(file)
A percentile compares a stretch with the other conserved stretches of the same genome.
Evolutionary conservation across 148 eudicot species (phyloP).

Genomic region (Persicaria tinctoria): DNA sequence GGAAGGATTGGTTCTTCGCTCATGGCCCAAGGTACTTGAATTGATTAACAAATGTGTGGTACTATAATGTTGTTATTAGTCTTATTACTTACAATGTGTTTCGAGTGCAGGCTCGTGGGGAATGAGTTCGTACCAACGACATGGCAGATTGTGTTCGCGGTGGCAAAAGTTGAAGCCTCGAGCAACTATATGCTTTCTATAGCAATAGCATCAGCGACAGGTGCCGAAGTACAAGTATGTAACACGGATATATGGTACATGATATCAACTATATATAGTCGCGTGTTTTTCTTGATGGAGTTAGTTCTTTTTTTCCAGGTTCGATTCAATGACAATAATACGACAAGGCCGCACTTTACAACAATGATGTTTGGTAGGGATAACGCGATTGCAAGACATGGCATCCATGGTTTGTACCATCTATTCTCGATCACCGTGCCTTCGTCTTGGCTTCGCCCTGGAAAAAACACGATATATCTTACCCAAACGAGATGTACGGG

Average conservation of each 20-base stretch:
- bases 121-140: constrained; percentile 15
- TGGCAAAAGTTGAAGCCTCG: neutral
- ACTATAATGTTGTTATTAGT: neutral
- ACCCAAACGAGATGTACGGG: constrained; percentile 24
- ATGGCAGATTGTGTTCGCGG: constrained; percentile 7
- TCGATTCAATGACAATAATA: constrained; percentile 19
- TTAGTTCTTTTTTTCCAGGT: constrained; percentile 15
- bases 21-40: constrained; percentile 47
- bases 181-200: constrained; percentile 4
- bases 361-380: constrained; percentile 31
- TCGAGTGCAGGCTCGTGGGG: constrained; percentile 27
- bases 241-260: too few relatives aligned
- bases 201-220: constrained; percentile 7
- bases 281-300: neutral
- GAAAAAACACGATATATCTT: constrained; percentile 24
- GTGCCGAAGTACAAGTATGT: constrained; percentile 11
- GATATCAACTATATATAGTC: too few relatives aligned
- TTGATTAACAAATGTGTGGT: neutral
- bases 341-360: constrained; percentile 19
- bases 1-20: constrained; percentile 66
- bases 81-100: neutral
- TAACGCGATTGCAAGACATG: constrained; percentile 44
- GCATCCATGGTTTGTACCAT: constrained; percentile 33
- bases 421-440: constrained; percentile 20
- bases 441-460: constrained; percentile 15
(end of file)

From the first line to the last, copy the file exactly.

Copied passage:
A percentile compares a stretch with the other conserved stretches of the same genome.
Evolutionary conservation across 148 eudicot species (phyloP).

Genomic region (Persicaria tinctoria): DNA sequence GGAAGGATTGGTTCTTCGCTCATGGCCCAAGGTACTTGAATTGATTAACAAATGTGTGGTACTATAATGTTGTTATTAGTCTTATTACTTACAATGTGTTTCGAGTGCAGGCTCGTGGGGAATGAGTTCGTACCAACGACATGGCAGATTGTGTTCGCGGTGGCAAAAGTTGAAGCCTCGAGCAACTATATGCTTTCTATAGCAATAGCATCAGCGACAGGTGCCGAAGTACAAGTATGTAACACGGATATATGGTACATGATATCAACTATATATAGTCGCGTGTTTTTCTTGATGGAGTTAGTTCTTTTTTTCCAGGTTCGATTCAATGACAATAATACGACAAGGCCGCACTTTACAACAATGATGTTTGGTAGGGATAACGCGATTGCAAGACATGGCATCCATGGTTTGTACCATCTATTCTCGATCACCGTGCCTTCGTCTTGGCTTCGCCCTGGAAAAAACACGATATATCTTACCCAAACGAGATGTACGGG

Average conservation of each 20-base stretch:
- bases 121-140: constrained; percentile 15
- TGGCAAAAGTTGAAGCCTCG: neutral
- ACTATAATGTTGTTATTAGT: neutral
- ACCCAAACGAGATGTACGGG: constrained; percentile 24
- ATGGCAGATTGTGTTCGCGG: constrained; percentile 7
- TCGATTCAATGACAATAATA: constrained; percentile 19
- TTAGTTCTTTTTTTCCAGGT: constrained; percentile 15
- bases 21-40: constrained; percentile 47
- bases 181-200: constrained; percentile 4
- bases 361-380: constrained; percentile 31
- TCGAGTGCAGGCTCGTGGGG: constrained; percentile 27
- bases 241-260: too few relatives aligned
- bases 201-220: constrained; percentile 7
- bases 281-300: neutral
- GAAAAAACACGATATATCTT: constrained; percentile 24
- GTGCCGAAGTACAAGTATGT: constrained; percentile 11
- GATATCAACTATATATAGTC: too few relatives aligned
- TTGATTAACAAATGTGTGGT: neutral
- bases 341-360: constrained; percentile 19
- bases 1-20: constrained; percentile 66
- bases 81-100: neutral
- TAACGCGATTGCAAGACATG: constrained; percentile 44
- GCATCCATGGTTTGTACCAT: constrained; percentile 33
- bases 421-440: constrained; percentile 20
- bases 441-460: constrained; percentile 15